[tweetmeme source= ‘yourtwittername’ only_single=false] brownfemipower of flip flopping joy is back with two guest posts on Wikileaks, state sexual violence, & infowars. The second installment is above. Originally posted here.
the fact that there has been no thoughtful *F*eminist analysis of wikileaks that does NOT focus on Julian Assange (i.e. the point/method of wikileaks rather than Assange’s rape charges) says to me that *F*eminists have no vested interest in the concepts that wikileaks is dealing with.
A simple “I support wikileaks” or “I don’t support wikileaks” would be interesting–but what I’m looking for more is a detailed analysis in the *stakes* gendered human beings have in the nation/state’s interactions with transparency or the lack thereof. Why should we *care* about what wikileaks is doing? More importantly and more to the point–why should we care about what the nation/state is doing right now to *deal* with the “threat” of transparency? Including: using corporations as a tool against it’s own citizens (a tactic we all supported when used against “the terrorists” if you will remember), shutting down mail routes, imprisoning and threatening whistle blowers and silencing dissent through loss of employment?
Why should people who care about a gender care about the “info war”? Or about the fact that 4chan has inserted itself into the middle of it all?
The fact that the Feminist Movement can’t seem to form any opinion on any of these things and, in fact, seems as heavily invested in the idea of Assange as a singular charismatic leader rather than the issues springing up in the *wake* of what *wikileaks* has done (or: Assange is what is at stake here rather than the “threat” of transparency) speaks to the terrible singular hyper focus the *F*eminist agenda has on “liberal reform.”
I care that we all understand that Assange can actually be a rapist and an amazing organizer all at the same time. I have long held Ana Mae Aquash’s story to my heart–I know the all too terrible reality of how women are used in a fight between men.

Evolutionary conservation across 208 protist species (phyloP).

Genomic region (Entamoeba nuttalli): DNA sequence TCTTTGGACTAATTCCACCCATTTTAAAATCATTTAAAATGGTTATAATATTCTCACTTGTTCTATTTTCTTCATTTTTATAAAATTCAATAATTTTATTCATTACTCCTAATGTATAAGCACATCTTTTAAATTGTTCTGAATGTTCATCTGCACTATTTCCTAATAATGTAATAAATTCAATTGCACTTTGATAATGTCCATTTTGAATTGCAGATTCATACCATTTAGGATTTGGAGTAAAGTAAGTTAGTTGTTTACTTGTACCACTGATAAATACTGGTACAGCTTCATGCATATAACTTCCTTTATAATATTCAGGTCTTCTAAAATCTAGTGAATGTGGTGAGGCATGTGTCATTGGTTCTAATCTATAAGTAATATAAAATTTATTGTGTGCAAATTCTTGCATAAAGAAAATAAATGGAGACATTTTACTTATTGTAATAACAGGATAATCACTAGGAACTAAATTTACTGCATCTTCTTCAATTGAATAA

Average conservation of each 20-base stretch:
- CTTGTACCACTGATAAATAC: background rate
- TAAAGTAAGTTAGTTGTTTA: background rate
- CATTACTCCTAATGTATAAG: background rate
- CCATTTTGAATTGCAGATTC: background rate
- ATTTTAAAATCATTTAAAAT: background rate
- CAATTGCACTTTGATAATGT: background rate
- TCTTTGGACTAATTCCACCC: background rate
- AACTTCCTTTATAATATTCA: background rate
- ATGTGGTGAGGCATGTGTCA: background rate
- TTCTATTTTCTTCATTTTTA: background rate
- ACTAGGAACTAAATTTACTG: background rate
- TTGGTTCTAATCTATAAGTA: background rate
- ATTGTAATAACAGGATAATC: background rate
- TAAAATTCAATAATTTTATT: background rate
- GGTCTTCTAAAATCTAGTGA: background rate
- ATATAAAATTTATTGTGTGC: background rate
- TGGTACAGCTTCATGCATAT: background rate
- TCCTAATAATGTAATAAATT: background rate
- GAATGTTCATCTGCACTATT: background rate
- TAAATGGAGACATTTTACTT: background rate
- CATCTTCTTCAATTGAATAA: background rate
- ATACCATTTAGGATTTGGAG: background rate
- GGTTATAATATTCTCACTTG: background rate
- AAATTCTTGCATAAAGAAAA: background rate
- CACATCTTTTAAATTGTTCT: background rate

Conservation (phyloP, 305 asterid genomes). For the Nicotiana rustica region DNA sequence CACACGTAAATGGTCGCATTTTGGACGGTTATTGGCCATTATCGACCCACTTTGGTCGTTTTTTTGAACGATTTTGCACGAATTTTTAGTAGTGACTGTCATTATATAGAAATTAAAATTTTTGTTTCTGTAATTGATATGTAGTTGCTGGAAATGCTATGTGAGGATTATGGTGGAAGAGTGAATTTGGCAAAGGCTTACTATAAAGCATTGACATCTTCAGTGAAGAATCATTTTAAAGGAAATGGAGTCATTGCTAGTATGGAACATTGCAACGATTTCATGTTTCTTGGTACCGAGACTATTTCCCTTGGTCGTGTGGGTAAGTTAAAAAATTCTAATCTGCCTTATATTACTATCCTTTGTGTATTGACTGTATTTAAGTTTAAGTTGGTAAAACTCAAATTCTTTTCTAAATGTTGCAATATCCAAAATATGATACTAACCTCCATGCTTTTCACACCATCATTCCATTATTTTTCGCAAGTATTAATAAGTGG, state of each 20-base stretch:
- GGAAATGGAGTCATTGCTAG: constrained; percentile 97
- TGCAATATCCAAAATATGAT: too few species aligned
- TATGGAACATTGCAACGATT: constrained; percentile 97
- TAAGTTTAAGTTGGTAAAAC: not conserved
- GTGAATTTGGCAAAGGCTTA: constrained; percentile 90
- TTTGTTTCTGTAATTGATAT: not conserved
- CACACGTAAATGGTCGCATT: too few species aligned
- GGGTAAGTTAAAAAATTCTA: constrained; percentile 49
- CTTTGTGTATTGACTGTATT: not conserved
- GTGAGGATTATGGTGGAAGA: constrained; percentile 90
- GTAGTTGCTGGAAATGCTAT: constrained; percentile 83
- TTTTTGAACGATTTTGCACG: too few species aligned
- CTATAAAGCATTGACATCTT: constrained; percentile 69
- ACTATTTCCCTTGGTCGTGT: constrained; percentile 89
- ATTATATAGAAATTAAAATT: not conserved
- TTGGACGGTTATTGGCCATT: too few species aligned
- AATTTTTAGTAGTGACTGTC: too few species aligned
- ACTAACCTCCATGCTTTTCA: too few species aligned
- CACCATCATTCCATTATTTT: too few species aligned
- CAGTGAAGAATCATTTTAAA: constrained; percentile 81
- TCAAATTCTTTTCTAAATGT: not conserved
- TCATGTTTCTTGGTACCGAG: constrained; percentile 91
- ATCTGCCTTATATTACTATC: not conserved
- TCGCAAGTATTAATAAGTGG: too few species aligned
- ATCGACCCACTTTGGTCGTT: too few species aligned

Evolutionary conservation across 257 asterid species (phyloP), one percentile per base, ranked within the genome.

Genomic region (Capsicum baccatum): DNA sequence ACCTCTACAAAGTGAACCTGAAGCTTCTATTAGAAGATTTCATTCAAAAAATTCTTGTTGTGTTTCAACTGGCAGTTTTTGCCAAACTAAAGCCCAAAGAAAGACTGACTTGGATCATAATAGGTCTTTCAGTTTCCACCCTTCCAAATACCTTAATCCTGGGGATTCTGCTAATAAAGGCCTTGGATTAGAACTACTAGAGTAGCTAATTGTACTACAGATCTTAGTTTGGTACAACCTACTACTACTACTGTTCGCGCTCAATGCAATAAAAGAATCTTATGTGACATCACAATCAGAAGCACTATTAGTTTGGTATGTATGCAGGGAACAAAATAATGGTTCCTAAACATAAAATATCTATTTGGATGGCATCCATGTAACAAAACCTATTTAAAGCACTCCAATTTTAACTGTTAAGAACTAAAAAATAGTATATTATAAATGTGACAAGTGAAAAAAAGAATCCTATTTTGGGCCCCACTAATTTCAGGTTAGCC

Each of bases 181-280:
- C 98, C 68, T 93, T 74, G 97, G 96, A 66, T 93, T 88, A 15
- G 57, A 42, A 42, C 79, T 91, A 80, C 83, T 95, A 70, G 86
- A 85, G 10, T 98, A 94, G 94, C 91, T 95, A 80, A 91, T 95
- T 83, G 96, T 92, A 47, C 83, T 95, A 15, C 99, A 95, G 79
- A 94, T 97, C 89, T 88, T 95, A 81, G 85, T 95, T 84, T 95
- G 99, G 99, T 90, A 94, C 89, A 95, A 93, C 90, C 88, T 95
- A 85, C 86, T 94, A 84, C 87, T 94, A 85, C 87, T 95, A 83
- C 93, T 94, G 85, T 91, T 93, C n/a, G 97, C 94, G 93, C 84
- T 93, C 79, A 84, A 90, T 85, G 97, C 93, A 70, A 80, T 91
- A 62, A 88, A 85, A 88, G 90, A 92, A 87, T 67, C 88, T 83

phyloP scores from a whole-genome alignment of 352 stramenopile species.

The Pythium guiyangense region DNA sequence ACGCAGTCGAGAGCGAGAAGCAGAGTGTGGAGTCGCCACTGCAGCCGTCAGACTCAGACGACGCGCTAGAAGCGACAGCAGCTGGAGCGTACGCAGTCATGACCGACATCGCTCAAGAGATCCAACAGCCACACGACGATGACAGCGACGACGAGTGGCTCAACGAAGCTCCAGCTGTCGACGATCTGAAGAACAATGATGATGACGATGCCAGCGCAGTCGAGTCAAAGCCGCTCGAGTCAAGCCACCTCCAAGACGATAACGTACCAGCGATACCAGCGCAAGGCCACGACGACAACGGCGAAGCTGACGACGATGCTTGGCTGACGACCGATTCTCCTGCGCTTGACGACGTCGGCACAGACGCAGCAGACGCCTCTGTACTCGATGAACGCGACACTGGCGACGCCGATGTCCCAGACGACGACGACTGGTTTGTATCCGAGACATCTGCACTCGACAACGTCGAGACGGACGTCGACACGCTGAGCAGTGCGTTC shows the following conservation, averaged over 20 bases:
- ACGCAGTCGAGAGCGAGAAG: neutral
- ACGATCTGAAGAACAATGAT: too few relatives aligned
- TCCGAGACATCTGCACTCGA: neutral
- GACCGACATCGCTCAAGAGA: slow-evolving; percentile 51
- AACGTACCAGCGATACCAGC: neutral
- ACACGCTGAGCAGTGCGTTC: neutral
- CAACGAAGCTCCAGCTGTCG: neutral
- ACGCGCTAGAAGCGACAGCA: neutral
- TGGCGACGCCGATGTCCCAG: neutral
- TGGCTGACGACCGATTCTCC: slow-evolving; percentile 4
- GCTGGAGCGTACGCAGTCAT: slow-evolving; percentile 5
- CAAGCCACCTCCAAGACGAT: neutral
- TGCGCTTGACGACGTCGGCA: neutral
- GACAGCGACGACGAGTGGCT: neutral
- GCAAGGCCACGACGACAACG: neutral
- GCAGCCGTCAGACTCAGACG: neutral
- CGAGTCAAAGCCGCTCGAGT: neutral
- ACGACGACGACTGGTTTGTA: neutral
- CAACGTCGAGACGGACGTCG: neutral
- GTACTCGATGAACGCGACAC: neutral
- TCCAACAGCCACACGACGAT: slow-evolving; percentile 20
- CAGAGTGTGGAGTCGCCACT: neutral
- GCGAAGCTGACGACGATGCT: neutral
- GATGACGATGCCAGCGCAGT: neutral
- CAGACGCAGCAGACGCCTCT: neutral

But as Zuky said earlier today, Assange is a side note. He’s almost not even important anymore. What’s important is what actions are being taken–not even so much against Assange–but against wikileaks. Against supporters of wikileaks. Even against those who have no idea who the fuck wikileaks is or what it’s done.
Because indeed–those of us who care about gender liberation must, absolutely MUST, be aware of and understand that the nation/state that *F*eminists have entrusted to mete out “justice” for violated women–is using “justice” to criminalize all of us. It is up to us to understand that this isn’t a simple case of did he do it or didn’t he or “stand in solidarity with rape victims.” This is a case of our own tools being used against us. Not against Julian Assange. Against us. Because all of us who have been there understand on some gut level–how likely is it that these women will actually receive justice? What horrific price will they have to pay (in testifying, getting their names dragged through the mud, etc) to “get justice”? At the same time, how many of our lives will be dramatically affected by the “threat” we all now present to the nation/state? Even those who aren’t like me, a firm disbeliever in the nation/state, will be expected to pay the consequences–and in fact, already are in the form of guilty until proven innocent full body checks at the airport.